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Saturday, September 08, 2012

Even More Negro League Data

1907 (first REAL Negro League) plus the Cuban Winter Leagues of 1913/14 and 1914/15.  Bruce Petway, Pete Hill, John Henry Lloyd, Home Run Johnson, Cristóbal Torriente, and José Méndez all now with even more career data available.

Contrary to popular belief, blackball teams playing in a ‘real’ league did not begin in 1920.  In 1886, there was an attempt to start a 10 team “Southern Colored Base Ballist” league.  In 1887, the National Colored Baseball League managed to play 13 league games before folding.  The 1906 “ILIP League” (International League of Independent Professional Clubs) probably wouldn’t qualify as an actual league under a strict definition, but was more a loose assocation of teams like subsequent “Negro Leagues” in the 1908-1919 time period, plus it included two white teams.  But in 1907, the National Association of Colored Professional Clubs of the United States and Cuba was a REAL league, and most likely can claim being the first real Negro Baseball League.

KJOK Posted: September 08, 2012 at 04:59 PM | 16 comment(s) Login to Bookmark
  Tags: negro leagues, seamheads

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   1. Howie Menckel Posted: September 08, 2012 at 09:19 PM (#4230539)

any new Dick Redding numbers?
we're still debating him for Hall of Merit after about "100 years."

   2. KJOK Posted: September 09, 2012 at 01:03 AM (#4230721)
Sure! Dick Redding Seamheads Stats

Redding wasn't yet playing in 1907, but he did play in the Cuban Winter League in 1914/15.

   3. bjhanke Posted: September 10, 2012 at 03:11 AM (#4231381)
I went over to the seamheads link and they do, indeed, have more Redding stats than I have seen anywhere else. However, they don't do Dick any favors. His HoM candidacy depends a lot on his being acknowledged as an almost superhuman strikeout machine, with his supporters claiming that he was "similar" to Walter Johnson as an overall pitcher (which is, shall we say, very unlikely) and/or similar to Rube Waddell as a strikeout machine, which appeared to have a lot better chance of being true. A year ago, the Wikipedia article on him had one source of Redding stats that did have a year or two of Waddell-like K numbers (as well as another source for the same years that did not have those K numbers), but I checked, and noticed that the Wiki article has been changed, and those stat lines are gone now. The seamheads stats don't support any superhuman claims. They suggest that his K rate was a little less than Walter Johnson's, against what has to be at least a little lesser competition. His ERAs are very good, but the seamheads stats do cover almost only the Dead Ball Era. His ERA+ is a very nice 123 for the career as they have it, but again, the Negro Leagues overall (as opposed to the very best players in them) can't really be considered to be quite at the level of the white Majors of the same time. So, if I were a Redding supporter for the HoM, I don't think I'd be too happy with seamheads' numbers. He really does need Waddell-like K numbers to be a HoM candidate, and he really doesn't have them, at least at seamheads. - Brock Hanke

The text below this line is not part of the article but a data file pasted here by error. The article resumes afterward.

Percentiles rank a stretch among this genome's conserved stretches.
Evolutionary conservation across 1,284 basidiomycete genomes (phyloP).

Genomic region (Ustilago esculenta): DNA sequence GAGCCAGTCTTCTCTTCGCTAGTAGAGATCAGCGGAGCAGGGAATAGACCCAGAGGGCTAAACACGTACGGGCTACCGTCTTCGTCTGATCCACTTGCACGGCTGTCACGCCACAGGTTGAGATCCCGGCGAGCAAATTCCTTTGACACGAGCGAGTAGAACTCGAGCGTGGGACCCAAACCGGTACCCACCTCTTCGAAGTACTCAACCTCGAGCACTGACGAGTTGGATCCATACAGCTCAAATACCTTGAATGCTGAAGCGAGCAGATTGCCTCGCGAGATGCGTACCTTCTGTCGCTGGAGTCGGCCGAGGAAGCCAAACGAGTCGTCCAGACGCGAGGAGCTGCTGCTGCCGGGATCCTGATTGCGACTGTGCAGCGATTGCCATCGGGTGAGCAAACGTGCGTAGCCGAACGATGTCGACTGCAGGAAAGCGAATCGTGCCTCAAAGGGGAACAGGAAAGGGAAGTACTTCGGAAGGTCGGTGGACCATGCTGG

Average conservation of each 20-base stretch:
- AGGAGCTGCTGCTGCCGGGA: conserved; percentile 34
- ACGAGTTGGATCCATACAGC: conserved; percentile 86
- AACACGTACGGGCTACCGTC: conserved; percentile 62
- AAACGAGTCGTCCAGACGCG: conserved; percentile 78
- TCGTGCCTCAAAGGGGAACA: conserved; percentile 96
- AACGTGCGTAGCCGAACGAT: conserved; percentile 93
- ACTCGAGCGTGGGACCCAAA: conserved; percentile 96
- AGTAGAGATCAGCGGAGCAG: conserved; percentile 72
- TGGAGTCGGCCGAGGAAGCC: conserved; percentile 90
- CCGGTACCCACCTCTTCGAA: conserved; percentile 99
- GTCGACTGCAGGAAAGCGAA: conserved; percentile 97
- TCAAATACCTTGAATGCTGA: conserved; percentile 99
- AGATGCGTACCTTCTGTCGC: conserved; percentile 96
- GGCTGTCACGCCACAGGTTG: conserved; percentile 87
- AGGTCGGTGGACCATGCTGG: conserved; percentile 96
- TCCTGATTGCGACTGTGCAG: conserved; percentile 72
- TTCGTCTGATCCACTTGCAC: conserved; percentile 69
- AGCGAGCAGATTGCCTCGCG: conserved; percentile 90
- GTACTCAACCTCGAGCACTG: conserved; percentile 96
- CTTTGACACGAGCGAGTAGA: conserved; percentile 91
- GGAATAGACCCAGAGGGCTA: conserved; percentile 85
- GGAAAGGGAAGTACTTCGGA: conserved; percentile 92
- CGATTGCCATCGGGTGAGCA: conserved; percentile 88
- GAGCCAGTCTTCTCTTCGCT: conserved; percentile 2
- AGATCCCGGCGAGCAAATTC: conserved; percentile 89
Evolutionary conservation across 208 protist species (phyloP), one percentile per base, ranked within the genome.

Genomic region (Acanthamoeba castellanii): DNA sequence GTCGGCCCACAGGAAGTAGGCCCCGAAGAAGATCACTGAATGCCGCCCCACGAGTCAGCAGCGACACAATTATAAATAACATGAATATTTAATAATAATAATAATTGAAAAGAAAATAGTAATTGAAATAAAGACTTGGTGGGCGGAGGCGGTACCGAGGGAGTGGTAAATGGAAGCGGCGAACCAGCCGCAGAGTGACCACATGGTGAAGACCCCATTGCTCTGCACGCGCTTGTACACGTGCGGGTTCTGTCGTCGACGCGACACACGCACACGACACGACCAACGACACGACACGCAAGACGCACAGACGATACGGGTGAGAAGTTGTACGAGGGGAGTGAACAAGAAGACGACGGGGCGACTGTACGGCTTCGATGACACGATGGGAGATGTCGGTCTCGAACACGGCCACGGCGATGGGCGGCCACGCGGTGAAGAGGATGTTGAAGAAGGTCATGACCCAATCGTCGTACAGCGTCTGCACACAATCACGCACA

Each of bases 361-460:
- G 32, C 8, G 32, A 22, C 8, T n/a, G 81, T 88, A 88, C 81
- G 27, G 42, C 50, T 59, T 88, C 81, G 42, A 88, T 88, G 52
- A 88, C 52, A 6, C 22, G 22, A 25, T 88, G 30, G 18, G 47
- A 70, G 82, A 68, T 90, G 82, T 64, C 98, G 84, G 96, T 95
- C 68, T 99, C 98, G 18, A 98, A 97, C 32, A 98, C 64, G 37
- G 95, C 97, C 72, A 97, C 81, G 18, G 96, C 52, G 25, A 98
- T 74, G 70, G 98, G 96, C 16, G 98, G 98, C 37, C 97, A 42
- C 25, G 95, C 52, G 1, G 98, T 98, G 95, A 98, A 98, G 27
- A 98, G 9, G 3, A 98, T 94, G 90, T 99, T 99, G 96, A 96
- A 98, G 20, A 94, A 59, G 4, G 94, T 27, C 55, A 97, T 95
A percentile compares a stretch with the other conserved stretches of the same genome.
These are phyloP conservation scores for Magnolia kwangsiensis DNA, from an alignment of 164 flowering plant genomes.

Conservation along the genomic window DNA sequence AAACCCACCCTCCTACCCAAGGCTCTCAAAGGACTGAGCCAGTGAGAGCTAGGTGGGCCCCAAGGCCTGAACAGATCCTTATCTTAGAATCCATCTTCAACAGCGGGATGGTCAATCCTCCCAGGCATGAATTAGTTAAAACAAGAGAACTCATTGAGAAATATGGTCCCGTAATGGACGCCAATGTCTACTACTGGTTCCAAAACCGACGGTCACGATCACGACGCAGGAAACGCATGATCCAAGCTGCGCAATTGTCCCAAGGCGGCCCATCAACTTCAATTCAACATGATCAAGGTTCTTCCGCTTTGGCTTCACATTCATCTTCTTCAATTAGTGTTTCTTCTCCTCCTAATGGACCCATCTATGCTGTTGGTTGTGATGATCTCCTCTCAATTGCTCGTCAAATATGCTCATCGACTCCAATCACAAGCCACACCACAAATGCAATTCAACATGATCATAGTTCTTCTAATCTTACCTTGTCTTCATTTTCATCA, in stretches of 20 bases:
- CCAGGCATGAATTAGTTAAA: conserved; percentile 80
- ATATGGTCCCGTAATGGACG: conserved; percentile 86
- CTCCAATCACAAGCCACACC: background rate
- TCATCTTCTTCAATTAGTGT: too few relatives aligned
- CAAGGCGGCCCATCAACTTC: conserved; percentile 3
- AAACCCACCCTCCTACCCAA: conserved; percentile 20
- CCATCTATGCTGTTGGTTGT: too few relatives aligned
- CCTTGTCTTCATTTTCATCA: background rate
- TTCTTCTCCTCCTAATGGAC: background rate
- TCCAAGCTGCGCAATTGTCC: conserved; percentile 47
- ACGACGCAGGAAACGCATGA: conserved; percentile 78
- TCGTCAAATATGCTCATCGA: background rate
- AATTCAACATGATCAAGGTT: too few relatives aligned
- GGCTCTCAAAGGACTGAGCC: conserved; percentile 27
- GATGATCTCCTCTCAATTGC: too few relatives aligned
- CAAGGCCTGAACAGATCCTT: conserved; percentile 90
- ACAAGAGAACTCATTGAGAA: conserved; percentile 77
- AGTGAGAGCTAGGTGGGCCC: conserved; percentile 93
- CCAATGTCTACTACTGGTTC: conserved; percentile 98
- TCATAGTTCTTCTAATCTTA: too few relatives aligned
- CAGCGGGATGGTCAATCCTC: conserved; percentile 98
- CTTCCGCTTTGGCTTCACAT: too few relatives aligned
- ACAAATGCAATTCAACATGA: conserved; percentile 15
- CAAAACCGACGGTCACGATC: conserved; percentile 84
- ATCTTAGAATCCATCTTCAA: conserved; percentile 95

4. bjhanke Posted: September 10, 2012 at 03:23 AM (#4231383)
On a whim, I checked out Smokey Joe Williams and Bullet Rogan at seamheads. Williams has a 155 ERA+, over a similar collection of years as Redding. Rogan has 160, although there are only 4 years of Rogan. Seamheads doesn't have any numbers for Hilton Smith, who is the other serious NgL pitcher candidate for the HoM, but they don't appear to have any stats for careers as late as Smith's. Redding doesn't have to be as good as Williams or Rogan to get into the HoM, I would guess, but I'd also guess that he has to be at least a little closer than he is at seamheads. - Brock again
   5. AROM Posted: September 10, 2012 at 08:49 AM (#4231417)
Conveniently, Baseball reference picks up right about where Seamheads leaves off. Though it would be nice to put together league totals and do stats like OPS+ and ERA+.
   6. AROM Posted: September 10, 2012 at 08:54 AM (#4231420)
Looks like Redding's strikeout rates are similar to Rogan and Williams. Very good in the context of their leagues. But Satchel was just on another planet, striking out 50% more than any other top pitcher.